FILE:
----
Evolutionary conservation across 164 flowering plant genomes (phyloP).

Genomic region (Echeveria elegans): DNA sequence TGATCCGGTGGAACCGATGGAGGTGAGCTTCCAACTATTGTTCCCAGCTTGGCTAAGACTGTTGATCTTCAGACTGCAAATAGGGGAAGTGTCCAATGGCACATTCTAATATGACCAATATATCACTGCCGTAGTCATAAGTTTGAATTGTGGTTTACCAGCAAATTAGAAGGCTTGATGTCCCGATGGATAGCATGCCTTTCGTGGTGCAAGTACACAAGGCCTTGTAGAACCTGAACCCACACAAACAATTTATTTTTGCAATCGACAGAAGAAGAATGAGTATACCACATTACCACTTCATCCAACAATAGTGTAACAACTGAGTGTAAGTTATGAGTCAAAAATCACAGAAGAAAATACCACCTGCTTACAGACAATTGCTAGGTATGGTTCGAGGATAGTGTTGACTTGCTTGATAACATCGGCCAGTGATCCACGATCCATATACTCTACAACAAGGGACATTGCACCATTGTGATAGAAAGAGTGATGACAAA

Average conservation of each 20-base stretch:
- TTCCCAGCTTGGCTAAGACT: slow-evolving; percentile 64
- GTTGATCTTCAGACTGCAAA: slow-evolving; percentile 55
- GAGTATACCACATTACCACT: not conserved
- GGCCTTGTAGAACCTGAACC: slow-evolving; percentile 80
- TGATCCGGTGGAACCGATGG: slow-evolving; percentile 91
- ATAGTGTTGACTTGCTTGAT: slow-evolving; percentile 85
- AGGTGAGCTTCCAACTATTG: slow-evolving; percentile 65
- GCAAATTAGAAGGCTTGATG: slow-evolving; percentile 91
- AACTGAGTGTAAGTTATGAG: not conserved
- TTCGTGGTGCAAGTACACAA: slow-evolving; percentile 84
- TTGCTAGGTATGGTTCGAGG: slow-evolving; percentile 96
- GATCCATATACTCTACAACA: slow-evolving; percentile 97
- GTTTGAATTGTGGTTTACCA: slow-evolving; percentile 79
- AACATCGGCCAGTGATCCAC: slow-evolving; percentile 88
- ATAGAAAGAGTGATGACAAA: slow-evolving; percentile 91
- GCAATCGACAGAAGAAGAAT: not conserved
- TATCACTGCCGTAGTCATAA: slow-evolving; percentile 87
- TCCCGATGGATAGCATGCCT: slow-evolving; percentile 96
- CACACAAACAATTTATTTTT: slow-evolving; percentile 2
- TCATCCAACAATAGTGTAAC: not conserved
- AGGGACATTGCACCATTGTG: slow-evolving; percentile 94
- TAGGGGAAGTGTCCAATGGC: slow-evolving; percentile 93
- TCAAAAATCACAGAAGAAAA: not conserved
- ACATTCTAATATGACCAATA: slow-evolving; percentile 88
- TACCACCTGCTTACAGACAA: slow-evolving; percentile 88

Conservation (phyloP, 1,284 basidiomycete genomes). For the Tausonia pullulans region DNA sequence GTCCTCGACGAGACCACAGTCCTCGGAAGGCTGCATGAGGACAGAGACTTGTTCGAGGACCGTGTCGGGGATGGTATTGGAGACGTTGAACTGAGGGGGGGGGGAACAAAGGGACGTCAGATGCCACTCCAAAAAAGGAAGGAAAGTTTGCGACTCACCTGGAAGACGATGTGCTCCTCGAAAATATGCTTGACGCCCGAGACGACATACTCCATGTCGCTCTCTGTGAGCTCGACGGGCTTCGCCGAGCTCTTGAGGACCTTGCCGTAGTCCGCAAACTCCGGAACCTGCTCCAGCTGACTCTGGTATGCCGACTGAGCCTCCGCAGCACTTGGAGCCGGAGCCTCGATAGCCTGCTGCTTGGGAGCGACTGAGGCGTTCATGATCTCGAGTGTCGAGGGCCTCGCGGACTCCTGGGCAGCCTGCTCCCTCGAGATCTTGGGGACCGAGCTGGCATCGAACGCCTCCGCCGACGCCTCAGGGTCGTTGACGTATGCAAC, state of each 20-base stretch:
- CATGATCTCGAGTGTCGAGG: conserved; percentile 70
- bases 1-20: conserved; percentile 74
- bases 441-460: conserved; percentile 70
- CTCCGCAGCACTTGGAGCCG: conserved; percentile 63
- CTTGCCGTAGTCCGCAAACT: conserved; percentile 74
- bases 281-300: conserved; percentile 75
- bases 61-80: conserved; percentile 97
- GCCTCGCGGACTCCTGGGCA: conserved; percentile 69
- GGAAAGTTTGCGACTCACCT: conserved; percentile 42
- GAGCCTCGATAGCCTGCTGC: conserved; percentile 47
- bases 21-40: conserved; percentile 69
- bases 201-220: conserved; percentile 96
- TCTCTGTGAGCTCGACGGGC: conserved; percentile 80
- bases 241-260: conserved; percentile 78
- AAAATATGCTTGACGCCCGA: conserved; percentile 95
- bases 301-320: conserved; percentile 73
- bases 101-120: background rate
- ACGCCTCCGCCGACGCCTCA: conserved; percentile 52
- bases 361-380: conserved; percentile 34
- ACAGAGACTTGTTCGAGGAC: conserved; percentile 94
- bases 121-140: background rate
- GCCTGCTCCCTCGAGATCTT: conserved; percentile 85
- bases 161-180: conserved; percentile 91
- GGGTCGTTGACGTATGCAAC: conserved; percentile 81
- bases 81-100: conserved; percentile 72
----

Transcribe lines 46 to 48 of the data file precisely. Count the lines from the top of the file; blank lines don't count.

- bases 101-120: background rate
- ACGCCTCCGCCGACGCCTCA: conserved; percentile 52
- bases 361-380: conserved; percentile 34